Mills Home alumnus remains active at 104 years old
Casey Medlin finishes his breakfast of eggs, bacon and pancakes as he discusses his walking regimen. “Being active and staying on the go is a priority,” he says. Medlin only moved to assisted living this year.
He sits in a wheelchair, but stands and pushes it back to his room where he and his son Dan, former guard for the Oakland Raiders, catch up, tidy Casey’s room, and discuss plans to attend the Friday night Thomasville High School football game.
104-year-old Medlin reads his Bible after breakfasts every day. “I learned the value of reading the Bible when I was a child growing up at Mills Home,” he says. “It amazes me how much more I understand it the older I become.”
At the 2019 Mills Home Homecoming on August 4, Medlin reminisced with other alumni, even though he has out-lived the residents he knew growing up. When he lived on campus in the 1920s, more than 500 children were in care. Those he remembers, those who came after him, and those who live at Mills Home remain his brothers and sisters. At 104, he is the oldest Baptist Children’s Homes alum.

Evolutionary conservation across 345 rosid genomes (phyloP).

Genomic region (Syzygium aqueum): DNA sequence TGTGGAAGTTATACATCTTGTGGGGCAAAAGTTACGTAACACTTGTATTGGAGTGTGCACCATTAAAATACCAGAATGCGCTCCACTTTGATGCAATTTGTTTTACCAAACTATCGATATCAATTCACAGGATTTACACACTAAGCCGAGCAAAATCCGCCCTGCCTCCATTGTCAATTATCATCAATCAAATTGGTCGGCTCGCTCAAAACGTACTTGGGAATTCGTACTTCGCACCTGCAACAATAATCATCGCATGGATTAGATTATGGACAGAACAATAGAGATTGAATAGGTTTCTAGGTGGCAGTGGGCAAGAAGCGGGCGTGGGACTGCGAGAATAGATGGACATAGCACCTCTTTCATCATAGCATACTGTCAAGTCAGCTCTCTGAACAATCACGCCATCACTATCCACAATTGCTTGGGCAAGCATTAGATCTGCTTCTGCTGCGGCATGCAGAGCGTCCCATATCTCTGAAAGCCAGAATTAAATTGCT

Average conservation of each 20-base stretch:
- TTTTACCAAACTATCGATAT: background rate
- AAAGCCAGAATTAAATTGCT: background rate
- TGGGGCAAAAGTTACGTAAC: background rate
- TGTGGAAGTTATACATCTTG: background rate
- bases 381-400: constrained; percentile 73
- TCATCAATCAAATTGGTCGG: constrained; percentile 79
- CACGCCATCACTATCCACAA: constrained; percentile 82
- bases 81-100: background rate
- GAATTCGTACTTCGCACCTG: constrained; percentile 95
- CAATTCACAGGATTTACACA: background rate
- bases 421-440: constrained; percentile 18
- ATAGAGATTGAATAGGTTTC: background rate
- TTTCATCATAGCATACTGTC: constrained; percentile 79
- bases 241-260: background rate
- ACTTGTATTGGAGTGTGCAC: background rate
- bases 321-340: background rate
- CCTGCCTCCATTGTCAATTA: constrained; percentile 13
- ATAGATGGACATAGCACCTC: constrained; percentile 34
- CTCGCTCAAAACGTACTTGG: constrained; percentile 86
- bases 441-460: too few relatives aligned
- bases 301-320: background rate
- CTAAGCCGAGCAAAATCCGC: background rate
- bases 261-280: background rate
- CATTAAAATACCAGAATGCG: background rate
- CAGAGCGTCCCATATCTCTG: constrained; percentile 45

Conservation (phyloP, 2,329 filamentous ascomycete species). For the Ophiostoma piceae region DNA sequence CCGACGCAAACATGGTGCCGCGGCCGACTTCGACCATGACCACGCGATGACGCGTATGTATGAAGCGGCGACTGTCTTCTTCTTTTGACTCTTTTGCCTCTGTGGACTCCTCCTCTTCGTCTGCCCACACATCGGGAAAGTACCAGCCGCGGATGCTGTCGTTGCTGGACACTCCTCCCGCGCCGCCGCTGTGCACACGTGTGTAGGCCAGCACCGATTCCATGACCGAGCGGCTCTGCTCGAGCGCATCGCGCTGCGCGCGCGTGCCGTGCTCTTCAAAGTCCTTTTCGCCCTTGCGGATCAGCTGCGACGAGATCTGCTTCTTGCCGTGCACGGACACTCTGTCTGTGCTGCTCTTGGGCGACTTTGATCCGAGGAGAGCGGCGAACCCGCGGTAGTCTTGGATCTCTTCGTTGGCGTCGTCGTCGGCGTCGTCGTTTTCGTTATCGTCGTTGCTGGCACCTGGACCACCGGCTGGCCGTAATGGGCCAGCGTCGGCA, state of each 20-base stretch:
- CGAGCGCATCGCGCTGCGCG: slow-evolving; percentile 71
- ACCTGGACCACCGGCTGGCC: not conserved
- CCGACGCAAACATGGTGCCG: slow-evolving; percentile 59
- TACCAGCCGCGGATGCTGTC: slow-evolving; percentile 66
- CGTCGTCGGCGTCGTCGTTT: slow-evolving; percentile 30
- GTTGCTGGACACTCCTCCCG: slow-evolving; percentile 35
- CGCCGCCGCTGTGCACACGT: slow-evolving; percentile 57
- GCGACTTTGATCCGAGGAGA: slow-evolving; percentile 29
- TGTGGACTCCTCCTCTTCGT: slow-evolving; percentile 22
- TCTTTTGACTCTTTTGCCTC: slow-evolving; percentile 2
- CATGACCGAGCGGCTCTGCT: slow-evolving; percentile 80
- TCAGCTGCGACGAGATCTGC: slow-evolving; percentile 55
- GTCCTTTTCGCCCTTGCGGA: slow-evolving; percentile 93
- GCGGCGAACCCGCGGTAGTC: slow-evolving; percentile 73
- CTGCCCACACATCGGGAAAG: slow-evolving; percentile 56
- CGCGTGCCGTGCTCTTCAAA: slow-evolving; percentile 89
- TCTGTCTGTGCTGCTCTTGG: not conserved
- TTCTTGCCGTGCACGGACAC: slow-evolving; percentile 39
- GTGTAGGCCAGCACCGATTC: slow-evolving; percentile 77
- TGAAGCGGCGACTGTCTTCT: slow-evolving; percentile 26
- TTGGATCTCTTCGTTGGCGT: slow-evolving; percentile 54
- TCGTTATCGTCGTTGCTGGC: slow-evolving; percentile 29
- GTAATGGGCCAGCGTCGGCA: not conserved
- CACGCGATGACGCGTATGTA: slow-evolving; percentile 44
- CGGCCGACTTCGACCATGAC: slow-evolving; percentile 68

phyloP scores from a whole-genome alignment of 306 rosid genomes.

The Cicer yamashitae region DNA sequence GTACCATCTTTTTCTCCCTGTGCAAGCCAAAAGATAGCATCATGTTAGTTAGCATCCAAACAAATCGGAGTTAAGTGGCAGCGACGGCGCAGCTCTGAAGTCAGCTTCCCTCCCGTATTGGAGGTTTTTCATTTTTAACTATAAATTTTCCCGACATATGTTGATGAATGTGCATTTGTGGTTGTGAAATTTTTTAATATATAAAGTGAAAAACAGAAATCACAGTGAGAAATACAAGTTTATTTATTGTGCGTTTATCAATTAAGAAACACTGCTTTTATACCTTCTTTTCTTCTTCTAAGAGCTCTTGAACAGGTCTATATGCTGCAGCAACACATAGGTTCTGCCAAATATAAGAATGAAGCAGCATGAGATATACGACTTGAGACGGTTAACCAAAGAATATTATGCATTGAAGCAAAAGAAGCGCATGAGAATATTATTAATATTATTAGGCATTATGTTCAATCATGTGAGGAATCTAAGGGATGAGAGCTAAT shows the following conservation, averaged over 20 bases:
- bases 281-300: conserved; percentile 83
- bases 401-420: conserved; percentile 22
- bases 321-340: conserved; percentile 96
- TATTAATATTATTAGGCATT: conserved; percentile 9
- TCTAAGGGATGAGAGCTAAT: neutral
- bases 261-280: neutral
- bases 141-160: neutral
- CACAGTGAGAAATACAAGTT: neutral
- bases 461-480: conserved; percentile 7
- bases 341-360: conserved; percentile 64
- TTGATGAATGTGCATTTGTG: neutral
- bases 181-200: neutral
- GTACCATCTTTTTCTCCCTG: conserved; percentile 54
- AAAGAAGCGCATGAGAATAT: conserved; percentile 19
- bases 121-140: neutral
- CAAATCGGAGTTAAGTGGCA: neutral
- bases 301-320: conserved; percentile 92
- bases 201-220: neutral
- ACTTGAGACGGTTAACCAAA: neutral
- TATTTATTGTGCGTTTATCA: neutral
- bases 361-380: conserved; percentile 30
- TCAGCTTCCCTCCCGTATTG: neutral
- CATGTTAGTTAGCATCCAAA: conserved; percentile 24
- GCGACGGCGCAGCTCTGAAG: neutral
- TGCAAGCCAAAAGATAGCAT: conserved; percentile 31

The lifelong Thomasville citizen served in the Navy, had a long career at the hosiery plant, and coached little league baseball. He also ran the clock for the Thomasville Bulldog football games for 57 years.
On October 19, Medlin was inducted into the Davidson County Sports Hall of Fame as the “Unsung Hero” recipient. A plaque hangs on the wall of his room along with others and treasured family photos.
The soft-spoken man says there really is “no secret” to growing old. But with a chuckle, he confesses, “I do avoid junk foods.”
Article written by Jim Edminson, Editor